As the search continues for the person who sent suspected pipe bombs to key Democratic political figures including former President Barack Obama, the attacks drew criticism on the campaign trail in Georgia.
Georgia gubernatorial candidate Stacey Abrams and U.S. House Republican leader Kevin McCarthy were both in the Chattahoochee Valley Thursday and called for a more civil political process.
“We have to properly characterize it as assassination attempts against leaders in the country,” Abrams said during a late-morning get-out-the-vote rally at Columbus State University. “And that’s not only a tragedy, it is something that should terrify us all where our body politic is.”
McCarthy was in West Point, Ga., touring the Kia automobile manufacturing plant with Rep. Drew Ferguson, who is up for re-election in a solid Republican district that stretches from north Columbus to just south of Atlanta.
“This is unacceptable,” McCarthy said. “America is better than this. Not knowing who this individual or these individuals are and why they are trying to do what they are doing, I think this is a place in a situation like this all Americans unite together to make sure we solve this.”
Americans need to come together and work across the political divide said Abrams, who is locked in a bitter race with Republican Secretary of State Brian Kemp.
“I may disagree with my opponent on policy, but I would never call into question his humanity and I am deeply disturbed by the national rhetoric that is creating space for this,” she said. “I believe that we have to respect not only those who are leaders, but we have to respect the role that the media plays in sharing information. I do not currently face any threats, but what I do say is I want to be seen as someone who will bring people together. We can disagree sometimes, but we do not have to turn every disagreement into a battle.”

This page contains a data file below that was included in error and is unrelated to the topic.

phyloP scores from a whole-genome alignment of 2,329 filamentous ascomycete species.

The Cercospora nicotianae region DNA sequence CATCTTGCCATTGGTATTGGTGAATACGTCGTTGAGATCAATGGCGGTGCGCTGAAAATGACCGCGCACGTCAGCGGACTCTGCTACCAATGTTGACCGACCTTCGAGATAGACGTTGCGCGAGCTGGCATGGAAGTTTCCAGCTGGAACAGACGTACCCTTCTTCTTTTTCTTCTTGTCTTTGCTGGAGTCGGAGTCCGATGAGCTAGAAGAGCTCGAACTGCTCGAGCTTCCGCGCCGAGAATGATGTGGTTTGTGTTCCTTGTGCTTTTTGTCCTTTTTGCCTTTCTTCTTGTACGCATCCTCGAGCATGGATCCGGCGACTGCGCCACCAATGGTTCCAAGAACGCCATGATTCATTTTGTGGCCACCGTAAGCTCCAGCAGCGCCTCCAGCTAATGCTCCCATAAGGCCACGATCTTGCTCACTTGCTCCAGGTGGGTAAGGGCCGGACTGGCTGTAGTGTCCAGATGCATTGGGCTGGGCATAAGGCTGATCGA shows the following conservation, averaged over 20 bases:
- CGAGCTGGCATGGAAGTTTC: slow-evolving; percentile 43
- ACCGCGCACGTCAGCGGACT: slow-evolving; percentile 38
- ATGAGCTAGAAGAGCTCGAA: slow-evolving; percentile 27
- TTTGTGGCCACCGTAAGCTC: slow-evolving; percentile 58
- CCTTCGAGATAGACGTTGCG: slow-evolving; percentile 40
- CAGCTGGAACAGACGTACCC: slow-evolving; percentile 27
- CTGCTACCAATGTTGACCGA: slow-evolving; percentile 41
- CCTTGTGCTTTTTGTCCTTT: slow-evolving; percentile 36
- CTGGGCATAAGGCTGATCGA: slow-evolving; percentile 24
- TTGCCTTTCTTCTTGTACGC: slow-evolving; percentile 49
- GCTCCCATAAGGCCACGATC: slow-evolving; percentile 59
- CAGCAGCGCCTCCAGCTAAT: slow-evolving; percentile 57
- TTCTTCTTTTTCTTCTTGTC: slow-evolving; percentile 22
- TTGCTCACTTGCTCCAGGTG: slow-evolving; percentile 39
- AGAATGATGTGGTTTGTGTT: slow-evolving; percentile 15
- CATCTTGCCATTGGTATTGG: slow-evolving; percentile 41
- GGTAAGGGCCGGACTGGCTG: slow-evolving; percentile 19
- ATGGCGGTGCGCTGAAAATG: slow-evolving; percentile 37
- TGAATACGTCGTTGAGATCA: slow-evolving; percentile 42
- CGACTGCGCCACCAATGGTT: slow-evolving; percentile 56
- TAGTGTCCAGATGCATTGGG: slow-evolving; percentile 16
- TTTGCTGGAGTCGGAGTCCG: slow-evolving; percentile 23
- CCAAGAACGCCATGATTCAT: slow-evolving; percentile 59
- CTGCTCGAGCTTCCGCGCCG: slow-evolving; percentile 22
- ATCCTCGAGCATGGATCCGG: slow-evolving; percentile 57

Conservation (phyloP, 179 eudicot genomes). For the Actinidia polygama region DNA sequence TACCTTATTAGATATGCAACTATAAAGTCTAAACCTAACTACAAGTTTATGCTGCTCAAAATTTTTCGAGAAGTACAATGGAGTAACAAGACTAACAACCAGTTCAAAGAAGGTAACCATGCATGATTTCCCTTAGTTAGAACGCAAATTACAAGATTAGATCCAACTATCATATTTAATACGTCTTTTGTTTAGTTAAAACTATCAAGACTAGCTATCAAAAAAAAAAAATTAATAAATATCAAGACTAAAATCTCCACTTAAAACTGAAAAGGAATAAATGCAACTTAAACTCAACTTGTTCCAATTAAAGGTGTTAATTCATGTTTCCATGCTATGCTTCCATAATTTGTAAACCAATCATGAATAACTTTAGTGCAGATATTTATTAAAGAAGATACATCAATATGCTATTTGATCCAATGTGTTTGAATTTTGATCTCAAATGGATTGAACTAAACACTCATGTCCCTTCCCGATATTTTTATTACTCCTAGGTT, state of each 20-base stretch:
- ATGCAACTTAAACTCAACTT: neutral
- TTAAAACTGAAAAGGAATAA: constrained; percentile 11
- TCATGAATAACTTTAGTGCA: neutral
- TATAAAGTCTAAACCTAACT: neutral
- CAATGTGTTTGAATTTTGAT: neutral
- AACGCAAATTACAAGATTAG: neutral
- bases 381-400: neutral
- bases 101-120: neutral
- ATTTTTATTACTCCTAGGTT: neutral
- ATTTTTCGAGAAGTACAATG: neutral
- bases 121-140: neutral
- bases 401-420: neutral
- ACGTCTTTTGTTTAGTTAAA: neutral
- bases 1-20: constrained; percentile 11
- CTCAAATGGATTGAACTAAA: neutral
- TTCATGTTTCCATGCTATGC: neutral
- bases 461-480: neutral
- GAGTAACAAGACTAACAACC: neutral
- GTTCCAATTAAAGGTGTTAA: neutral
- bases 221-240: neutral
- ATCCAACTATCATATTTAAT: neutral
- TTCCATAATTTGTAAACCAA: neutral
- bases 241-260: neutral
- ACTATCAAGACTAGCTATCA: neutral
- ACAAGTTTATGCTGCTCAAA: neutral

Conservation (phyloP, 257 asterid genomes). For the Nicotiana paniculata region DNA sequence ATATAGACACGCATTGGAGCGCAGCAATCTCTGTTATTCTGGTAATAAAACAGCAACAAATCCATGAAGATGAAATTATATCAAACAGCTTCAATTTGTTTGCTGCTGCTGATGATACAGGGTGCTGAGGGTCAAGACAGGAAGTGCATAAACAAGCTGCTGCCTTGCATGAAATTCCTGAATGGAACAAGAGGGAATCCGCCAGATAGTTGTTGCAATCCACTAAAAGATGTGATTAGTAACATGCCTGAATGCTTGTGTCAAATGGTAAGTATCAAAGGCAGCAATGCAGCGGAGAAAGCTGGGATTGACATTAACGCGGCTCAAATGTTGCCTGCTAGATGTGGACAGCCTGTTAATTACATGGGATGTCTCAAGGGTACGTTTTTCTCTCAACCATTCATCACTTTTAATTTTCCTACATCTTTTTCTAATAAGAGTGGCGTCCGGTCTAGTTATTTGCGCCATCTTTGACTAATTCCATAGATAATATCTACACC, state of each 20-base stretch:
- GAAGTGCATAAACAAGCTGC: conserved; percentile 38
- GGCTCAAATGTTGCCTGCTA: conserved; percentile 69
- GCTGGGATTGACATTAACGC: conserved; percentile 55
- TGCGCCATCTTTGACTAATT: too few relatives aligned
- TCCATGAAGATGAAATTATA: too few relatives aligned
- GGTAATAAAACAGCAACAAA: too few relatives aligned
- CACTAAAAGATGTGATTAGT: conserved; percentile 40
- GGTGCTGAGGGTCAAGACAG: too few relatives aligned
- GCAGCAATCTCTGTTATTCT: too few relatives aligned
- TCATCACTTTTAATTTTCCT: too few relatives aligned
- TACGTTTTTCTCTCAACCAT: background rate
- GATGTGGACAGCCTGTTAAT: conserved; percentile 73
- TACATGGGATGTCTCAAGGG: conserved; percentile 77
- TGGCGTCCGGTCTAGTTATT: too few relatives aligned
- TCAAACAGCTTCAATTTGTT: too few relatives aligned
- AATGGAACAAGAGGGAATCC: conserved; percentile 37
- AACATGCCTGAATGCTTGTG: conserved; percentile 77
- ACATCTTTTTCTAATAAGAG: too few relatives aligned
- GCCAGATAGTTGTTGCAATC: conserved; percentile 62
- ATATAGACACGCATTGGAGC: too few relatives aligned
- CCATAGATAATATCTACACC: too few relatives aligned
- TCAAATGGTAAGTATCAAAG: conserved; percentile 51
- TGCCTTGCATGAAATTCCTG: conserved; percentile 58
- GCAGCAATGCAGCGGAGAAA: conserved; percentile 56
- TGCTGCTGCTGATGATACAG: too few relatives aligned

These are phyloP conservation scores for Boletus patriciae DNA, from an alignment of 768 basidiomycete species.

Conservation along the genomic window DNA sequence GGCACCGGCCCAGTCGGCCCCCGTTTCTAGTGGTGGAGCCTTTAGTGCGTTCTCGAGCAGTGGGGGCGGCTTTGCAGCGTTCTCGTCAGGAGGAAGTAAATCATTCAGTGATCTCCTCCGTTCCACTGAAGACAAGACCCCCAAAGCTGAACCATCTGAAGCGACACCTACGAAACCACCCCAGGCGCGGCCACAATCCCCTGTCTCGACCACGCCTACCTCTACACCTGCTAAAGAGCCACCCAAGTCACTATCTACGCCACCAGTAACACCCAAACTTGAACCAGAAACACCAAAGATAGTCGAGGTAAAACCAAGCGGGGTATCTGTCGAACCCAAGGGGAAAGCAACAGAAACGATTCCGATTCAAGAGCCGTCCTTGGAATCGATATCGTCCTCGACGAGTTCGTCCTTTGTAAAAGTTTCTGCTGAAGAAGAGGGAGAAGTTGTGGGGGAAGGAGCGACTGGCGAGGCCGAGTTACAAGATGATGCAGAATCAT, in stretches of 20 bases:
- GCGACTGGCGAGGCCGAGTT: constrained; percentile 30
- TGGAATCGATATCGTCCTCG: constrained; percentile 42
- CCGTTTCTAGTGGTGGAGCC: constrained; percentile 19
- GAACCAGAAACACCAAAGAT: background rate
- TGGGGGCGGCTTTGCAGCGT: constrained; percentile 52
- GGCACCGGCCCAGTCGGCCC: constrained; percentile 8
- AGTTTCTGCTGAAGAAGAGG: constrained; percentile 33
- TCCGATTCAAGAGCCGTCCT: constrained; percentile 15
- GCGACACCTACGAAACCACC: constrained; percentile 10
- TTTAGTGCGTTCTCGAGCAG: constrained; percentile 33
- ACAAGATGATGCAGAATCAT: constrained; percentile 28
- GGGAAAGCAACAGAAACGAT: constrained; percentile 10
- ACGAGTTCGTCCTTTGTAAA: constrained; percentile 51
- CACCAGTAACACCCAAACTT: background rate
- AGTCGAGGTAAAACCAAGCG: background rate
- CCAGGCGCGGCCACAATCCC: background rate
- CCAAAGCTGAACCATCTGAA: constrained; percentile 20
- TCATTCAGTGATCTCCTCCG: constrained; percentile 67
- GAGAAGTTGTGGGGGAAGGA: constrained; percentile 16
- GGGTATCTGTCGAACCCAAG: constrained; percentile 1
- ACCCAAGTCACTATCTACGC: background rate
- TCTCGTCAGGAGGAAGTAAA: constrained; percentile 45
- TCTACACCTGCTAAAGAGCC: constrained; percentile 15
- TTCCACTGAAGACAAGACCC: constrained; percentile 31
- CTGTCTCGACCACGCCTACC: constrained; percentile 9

Ferguson agrees that there must be an effort to work across the deep partisan divide.
“I despise terrorism in any form — and this is domestic terrorism,” he said. “I think in a weird way it could bring our country together. It’s an eye-opening moment for us and we have to have real, honest discussions and debates to find common threads to move forward instead of trying to tear this country apart.”
McCarthy said in his congressional leadership role, he had been briefed on the attacks. The mailed pipe bombs began surfacing Wednesday morning and by Thursday the FBI had confirmed nine suspected bombs. In addition to Obama, Hillary Clinton, former Vice President Joe Biden, CNN and others were targets. None of the bombs had exploded and no one had been injured in the attacks.
“I want to make sure that all agencies are working together,” McCarthy said. “If you give law enforcement a little time and the combinations, they will figure this out. I like what the president is doing, making sure that all resources are applied, making sure they stop this and track this individual or individuals down.”